Mouth, meet money. Political polling statistician The New York Times’ Nate Silver bet MSNBC’s Joe Scarborough $1,000 that Barack Obama will win reelection. Scarborough had criticized Silver’s math, saying, “Anybody that thinks that this race is anything but a toss-up right now is such an ideologue. They’re jokes.” Scarborough was referring to Silver’s FiveThirtyEight blog, which now gives Obama an 81 percent chance of reelection.
Bottomed out? Newspaper readership has been in precipitous decline for the past 25 years. In 1984, daily newspaper circulation in America was around 64 million. Today, it’s only about 44 million. That’s even worse than it sounds, because since 1984 the population of the United States has grown by 75 million, to about 310 million. But the Audit Bureau of Circulations reported this week that newspaper circulation was essentially the same in the six months ending Sept. 30, compared to the same period a year ago. Does that mean the decline has bottomed out? Not likely. Interest in news always gets a bit of a spike during presidential election years. Also, these numbers now include online subscriptions, so long as they are paid. “Paid digital,” as ABC calls such subscriptions, rose to 15.3 percent of the total, compared to 9.8 percent of the total in 2011. That means print numbers are falling by roughly an equal amount. More than 300 papers now charge for digital, with 70 of Gannett’s 80 community papers making the switch and McClatchy’s 30 just beginning a similar rollout.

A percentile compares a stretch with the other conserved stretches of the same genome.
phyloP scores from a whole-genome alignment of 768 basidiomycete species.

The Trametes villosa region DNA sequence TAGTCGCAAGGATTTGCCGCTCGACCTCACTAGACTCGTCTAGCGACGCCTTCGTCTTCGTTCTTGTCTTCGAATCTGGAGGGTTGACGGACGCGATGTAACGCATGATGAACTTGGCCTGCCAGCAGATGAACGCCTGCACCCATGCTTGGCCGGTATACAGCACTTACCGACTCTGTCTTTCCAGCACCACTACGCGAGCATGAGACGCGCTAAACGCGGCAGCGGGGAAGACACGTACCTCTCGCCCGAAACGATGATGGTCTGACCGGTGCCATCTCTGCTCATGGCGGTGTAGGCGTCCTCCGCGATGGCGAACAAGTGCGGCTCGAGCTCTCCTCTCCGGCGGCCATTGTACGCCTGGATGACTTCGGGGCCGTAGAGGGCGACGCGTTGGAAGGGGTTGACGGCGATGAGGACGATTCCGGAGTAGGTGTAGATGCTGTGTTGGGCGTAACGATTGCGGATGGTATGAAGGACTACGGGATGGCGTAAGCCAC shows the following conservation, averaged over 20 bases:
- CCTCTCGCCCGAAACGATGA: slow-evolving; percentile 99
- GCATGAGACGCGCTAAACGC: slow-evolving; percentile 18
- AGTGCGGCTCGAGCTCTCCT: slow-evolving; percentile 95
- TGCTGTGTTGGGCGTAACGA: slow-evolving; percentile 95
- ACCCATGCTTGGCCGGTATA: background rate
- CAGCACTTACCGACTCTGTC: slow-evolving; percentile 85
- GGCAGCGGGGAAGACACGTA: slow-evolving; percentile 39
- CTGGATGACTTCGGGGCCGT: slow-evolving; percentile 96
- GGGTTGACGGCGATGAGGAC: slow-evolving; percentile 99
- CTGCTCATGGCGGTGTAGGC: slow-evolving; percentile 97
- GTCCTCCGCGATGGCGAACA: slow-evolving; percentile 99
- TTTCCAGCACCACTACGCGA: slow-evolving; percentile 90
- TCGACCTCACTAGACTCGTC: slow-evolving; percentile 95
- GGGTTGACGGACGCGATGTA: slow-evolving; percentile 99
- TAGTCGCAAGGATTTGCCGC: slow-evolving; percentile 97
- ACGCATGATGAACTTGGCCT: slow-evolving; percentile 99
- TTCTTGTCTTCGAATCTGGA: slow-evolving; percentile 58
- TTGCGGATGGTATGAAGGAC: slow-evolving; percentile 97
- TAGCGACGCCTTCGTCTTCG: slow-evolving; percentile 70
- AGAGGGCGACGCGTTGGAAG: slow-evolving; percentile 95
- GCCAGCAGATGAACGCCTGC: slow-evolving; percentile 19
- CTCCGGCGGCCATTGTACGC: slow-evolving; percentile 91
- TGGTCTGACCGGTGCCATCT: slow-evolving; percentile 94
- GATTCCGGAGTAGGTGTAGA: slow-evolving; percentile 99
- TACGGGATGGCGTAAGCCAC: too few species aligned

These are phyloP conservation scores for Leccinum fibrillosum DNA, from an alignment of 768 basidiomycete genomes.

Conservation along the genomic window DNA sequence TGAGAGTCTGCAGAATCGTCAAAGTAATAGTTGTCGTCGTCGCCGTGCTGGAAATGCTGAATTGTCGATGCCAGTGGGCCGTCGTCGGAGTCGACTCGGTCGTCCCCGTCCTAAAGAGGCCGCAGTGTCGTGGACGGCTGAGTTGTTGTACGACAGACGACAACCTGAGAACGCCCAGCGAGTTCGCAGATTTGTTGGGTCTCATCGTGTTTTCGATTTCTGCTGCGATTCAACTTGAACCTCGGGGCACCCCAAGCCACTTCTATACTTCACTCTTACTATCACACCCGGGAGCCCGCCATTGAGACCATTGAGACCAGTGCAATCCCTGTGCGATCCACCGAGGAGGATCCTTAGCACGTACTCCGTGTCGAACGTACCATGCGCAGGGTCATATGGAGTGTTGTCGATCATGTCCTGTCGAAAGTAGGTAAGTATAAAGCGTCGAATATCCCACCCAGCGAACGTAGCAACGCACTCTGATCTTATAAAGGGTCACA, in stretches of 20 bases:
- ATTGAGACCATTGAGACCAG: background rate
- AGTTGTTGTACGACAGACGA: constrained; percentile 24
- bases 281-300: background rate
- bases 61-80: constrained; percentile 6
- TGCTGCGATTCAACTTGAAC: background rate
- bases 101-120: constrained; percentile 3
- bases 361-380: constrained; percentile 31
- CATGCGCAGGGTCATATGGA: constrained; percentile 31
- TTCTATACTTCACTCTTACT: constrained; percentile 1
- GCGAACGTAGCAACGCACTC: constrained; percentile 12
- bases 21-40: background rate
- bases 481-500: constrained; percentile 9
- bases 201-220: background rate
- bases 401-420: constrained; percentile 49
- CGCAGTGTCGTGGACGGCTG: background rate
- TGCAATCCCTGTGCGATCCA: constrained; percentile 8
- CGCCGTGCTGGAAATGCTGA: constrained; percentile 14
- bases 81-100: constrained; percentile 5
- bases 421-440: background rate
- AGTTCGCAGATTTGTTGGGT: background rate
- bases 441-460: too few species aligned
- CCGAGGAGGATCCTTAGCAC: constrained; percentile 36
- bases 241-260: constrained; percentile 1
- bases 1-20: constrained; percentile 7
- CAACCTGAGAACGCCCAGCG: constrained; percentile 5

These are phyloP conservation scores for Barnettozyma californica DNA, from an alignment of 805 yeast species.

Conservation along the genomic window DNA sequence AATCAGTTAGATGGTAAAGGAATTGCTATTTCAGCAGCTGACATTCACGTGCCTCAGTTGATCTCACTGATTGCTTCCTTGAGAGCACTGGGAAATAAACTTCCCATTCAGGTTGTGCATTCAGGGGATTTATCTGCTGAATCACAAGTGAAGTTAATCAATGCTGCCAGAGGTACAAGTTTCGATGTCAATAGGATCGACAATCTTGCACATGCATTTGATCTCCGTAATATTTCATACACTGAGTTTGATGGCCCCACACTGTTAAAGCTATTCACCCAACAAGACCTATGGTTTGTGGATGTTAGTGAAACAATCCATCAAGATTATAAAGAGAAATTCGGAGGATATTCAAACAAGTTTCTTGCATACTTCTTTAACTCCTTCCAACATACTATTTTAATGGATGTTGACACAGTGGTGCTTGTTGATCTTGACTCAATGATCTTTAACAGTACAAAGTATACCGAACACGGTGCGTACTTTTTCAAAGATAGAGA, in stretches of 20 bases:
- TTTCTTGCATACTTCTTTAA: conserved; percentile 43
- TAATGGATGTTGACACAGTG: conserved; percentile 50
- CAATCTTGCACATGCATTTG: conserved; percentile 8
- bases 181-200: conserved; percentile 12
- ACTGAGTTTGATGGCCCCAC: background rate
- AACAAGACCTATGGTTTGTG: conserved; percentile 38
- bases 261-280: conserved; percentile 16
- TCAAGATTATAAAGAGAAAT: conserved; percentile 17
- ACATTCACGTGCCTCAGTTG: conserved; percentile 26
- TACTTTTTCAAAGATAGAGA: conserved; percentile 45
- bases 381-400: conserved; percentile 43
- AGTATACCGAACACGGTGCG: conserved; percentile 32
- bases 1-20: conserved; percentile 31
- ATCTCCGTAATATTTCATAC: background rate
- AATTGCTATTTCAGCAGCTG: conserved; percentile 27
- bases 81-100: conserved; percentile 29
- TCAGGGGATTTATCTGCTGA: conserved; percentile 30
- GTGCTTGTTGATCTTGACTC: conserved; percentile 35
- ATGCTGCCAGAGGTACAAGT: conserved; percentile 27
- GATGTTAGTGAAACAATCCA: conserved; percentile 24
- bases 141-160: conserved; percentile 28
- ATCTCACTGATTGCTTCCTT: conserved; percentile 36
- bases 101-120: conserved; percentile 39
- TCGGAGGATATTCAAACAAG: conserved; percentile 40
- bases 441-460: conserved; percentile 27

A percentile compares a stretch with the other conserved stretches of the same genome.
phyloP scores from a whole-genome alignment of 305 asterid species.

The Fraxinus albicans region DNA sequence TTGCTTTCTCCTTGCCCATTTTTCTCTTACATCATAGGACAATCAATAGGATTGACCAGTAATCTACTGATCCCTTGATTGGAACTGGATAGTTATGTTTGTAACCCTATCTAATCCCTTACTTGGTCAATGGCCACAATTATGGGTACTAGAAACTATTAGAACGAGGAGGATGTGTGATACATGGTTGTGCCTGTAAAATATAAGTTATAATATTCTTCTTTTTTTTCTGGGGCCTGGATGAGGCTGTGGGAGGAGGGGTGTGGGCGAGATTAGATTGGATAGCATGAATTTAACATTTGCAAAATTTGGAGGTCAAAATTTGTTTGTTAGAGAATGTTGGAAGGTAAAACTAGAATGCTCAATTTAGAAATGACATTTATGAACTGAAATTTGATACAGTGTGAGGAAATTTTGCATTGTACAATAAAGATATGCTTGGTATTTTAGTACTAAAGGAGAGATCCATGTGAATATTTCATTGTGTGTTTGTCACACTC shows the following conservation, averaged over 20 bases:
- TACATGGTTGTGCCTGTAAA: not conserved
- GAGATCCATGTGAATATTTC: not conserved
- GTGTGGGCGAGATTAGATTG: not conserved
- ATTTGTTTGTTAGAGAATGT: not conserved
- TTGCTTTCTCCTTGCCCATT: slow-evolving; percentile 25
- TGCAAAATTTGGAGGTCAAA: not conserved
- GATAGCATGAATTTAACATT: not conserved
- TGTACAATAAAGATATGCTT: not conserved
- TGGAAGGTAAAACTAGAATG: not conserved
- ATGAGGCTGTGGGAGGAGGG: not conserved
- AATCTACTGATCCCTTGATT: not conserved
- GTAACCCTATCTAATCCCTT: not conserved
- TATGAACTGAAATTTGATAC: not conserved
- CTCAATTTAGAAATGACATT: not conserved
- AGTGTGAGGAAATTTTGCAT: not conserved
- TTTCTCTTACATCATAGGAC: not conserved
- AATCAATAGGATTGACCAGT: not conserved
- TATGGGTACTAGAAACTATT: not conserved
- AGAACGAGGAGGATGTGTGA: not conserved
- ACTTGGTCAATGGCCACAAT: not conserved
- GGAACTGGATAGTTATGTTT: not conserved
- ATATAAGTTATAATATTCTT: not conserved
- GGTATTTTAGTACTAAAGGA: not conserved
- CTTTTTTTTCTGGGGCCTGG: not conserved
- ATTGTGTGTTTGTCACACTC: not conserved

Religious liberty on campus. The Alliance Defending Freedom (ADF) filed a lawsuit Wednesday on behalf of a student who found his right to distribute pro-life literature restricted by Louisiana State University. The student wanted to hand out material as part of October’s Pro-Life Day of Silent Solidarity. LSU officials said she could do so only in the school’s “Free Speech Alley.” “By limiting the distribution of material and free speech to less than 1 percent of the campus, Louisiana State University is violating the constitutionally protected freedoms of students who should be free to express themselves on the sidewalks and open spaces at the university,” ADF Legal Counsel Matt Sharp said. Lots of colleges have these so-called “free speech” areas, so if Sharp and his client win this case, it could have implications for free speech areas on campuses all across the country.
Anti-climactic? All week the stock markets and the political pundits have been waiting for the October jobs report. After all that anticipation, the report itself was sort of anti-climactic. This morning the Bureau of Labor Statistics said that unemployment remained essentially unchanged at 7.9 percent. The 7.9 percent rate is definitely not great, but it’s the second month in a row below 8 percent. The BLS also said the economy created 171,000 new jobs, which is above average for the year. Again, not great, but an improvement over months past and a trend in the right direction. I think the new jobs number and not the unemployment rate will be the big news out of this month’s report. Neither candidate has much time to spin these numbers between now and Tuesday, but they do play into President Obama’s “stay the course, don’t turn back now” narrative. So I would say they help Obama more than Mitt Romney, though I don’t see these numbers as much of a game changer either way.